Sociologist Mark Regnerus has a new in-depth study of how our culture’s lack of sexual morality is impacting relationships in ways not seen in previous generations. There was a fascinating, if not disturbing, review of Regnerus’ new book (Cheap Sex) that contained the following section specifically looking at how the culture is impacting Christians. It also mentions how churches are impacted by these changes and the confusion it is causing.
The review states the following:
Long-standing Christian sexual ethics are making less and less sense to the un-churched — a key market for evangelicals. That’s giving church leadership fits over just how “orthodox” they can be or should be on matters of sex and sexuality. “Meeting people where they’re at” becomes challenging. Congregations are coming face to face with questions of just how central sexual ethics are to their religious life and message.
Levels of uncertainty — that is, neither agreeing nor disagreeing — about various sexual practices and attitudes are elevated among Christians. When we asked more than 15,000 Americans about sexual ethics, many who attended religious services at least once a week were on the fence. How many?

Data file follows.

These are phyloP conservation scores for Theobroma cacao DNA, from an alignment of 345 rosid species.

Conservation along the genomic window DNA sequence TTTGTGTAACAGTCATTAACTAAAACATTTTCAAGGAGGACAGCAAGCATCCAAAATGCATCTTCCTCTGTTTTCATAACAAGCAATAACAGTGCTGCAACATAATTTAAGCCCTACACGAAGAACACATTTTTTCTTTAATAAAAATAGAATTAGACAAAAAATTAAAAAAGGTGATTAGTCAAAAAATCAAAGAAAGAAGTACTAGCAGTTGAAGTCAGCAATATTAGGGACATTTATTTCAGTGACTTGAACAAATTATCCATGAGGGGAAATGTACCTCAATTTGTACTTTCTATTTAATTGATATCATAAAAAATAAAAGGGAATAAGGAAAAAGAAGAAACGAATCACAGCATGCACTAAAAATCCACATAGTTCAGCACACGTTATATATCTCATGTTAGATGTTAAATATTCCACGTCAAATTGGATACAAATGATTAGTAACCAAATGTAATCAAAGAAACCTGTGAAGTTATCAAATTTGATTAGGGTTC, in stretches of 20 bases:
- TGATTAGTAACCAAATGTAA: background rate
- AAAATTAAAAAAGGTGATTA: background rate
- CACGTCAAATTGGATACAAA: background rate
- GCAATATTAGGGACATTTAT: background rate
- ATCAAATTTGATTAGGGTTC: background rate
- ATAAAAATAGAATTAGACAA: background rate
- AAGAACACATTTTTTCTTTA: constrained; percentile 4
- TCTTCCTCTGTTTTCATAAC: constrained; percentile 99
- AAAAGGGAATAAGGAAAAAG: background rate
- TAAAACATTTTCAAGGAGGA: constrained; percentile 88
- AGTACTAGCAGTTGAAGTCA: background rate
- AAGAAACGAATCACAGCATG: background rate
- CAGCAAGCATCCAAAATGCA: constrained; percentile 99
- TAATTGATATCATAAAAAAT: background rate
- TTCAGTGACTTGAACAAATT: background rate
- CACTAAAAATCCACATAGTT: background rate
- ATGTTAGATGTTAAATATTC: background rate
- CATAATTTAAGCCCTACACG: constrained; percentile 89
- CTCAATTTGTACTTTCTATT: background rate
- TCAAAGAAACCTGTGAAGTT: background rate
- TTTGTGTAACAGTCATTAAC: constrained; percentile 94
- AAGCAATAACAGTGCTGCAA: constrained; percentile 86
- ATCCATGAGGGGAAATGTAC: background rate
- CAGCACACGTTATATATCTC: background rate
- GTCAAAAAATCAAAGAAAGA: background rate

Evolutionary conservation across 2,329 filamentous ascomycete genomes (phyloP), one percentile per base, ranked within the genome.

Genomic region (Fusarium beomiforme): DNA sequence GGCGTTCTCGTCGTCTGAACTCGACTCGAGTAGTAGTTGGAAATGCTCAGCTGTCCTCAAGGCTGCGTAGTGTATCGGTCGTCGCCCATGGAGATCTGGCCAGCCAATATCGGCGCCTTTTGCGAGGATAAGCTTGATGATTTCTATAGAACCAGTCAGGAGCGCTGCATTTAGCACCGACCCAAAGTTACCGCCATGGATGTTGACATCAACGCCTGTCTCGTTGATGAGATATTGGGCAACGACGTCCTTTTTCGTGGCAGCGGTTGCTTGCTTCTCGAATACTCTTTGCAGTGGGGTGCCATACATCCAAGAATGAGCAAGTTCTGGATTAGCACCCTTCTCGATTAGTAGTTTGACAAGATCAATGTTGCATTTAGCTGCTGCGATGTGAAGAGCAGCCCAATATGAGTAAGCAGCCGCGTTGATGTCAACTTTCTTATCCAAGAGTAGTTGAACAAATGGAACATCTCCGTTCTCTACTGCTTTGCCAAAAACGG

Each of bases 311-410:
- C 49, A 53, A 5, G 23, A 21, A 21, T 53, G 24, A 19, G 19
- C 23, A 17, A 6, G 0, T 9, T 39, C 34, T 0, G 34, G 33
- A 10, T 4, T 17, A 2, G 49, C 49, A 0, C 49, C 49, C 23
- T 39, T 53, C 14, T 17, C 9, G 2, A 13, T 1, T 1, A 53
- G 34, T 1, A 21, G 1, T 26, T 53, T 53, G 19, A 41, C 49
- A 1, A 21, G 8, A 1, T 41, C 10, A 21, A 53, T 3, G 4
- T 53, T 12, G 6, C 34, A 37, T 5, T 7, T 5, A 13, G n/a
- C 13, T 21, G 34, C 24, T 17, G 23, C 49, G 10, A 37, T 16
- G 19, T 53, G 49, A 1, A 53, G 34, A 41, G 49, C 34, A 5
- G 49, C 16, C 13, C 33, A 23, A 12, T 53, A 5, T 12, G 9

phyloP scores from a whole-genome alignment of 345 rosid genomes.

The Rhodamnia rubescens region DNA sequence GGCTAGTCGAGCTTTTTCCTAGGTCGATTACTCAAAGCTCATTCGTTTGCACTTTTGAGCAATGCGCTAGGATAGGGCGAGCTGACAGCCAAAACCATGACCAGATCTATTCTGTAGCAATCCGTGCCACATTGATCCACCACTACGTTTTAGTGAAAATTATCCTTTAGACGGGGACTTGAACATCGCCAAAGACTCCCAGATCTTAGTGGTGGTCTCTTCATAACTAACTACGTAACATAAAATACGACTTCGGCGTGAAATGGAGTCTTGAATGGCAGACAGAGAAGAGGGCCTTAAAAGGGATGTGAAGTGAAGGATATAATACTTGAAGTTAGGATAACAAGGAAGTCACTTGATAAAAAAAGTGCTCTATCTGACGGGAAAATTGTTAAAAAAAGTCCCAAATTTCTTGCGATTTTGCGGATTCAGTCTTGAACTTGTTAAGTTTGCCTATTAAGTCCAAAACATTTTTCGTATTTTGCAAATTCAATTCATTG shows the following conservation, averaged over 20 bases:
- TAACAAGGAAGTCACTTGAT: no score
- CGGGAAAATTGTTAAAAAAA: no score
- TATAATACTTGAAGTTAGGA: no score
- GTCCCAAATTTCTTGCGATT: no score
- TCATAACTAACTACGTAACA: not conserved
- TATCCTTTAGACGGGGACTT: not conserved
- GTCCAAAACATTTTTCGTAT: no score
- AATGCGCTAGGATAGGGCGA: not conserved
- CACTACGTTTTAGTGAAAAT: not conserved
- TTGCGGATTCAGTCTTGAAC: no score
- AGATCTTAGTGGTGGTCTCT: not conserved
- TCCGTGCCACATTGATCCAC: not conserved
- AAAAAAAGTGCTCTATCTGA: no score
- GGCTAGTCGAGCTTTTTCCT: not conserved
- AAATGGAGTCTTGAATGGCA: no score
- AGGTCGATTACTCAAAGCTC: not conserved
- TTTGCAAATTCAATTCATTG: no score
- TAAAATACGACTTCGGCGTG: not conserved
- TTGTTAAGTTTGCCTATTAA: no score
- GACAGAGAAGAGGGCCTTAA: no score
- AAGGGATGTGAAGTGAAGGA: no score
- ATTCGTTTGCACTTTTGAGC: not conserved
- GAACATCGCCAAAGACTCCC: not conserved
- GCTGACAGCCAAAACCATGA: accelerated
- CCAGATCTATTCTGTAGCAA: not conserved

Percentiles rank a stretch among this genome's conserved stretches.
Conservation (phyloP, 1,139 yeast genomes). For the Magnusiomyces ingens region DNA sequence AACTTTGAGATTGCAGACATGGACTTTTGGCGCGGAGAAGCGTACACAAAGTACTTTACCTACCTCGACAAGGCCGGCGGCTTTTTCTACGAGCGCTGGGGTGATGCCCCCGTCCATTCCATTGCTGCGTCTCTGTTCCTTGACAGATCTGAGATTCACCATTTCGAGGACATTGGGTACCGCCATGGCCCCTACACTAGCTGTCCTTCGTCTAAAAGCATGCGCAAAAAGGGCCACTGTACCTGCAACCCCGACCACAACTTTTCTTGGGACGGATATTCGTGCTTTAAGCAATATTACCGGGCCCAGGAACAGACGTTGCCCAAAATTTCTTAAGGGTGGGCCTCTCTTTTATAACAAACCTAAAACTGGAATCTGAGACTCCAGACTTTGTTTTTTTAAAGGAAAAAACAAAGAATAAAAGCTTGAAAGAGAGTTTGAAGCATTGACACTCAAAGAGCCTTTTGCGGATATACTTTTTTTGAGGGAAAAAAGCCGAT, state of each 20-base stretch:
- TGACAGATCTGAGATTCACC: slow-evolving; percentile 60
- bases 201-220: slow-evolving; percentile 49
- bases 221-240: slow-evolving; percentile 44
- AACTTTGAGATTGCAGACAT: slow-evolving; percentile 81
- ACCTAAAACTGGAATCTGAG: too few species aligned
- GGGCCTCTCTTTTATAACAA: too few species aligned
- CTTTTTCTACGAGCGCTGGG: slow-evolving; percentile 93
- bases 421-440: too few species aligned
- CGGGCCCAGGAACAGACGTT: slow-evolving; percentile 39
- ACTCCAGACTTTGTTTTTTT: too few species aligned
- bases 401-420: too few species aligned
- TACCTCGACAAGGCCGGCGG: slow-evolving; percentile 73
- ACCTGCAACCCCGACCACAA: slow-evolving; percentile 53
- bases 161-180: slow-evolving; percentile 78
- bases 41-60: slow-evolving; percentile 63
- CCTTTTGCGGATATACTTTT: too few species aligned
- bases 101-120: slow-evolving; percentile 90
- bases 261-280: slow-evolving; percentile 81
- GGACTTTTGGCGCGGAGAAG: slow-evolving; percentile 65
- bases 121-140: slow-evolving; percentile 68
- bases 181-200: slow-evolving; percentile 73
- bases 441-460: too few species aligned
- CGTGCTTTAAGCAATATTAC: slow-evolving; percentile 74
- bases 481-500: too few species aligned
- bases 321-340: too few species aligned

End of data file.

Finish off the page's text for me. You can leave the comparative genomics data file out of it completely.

- 23 percent are unsure about the wisdom of cohabiting before marriage
- 14 percent are unsure about marriage being outdated
- 21 percent don’t know what they think about no-strings-attached sex
- 25 percent don’t know if viewing pornography is okay or not
- 10 percent are unsure about whether extramarital sex might ever be permissible
- 17 percent don’t know if consensual polyamorous unions are okay
One can interpret those on the fence as movable — open to being convinced. But if trends in sexual norms hold, most who once claimed neutrality eventually drift toward the more permissive position.
Cheap sex, it seems, has a way of deadening religious impulses. It’s able to poke holes in the “sacred canopy” over the erotic instinct, to borrow the late Peter Berger’s term. Perhaps the increasing lack of religious affiliation among young adults is partly a consequence of widening trends in non-marital sexual behavior among young Americans, in the wake of the expansion of pornography and other tech-enhanced sexual behaviors.
Cohabitation has prompted plenty of soul searching over the purpose, definition and hallmarks of marriage. But we haven’t reflected enough on how cohabitation erodes religious belief.
We overestimate how effectively scientific arguments secularize people. It’s not science that’s secularizing Americans — it’s sex.
This article was originally published by AFA of Indiana.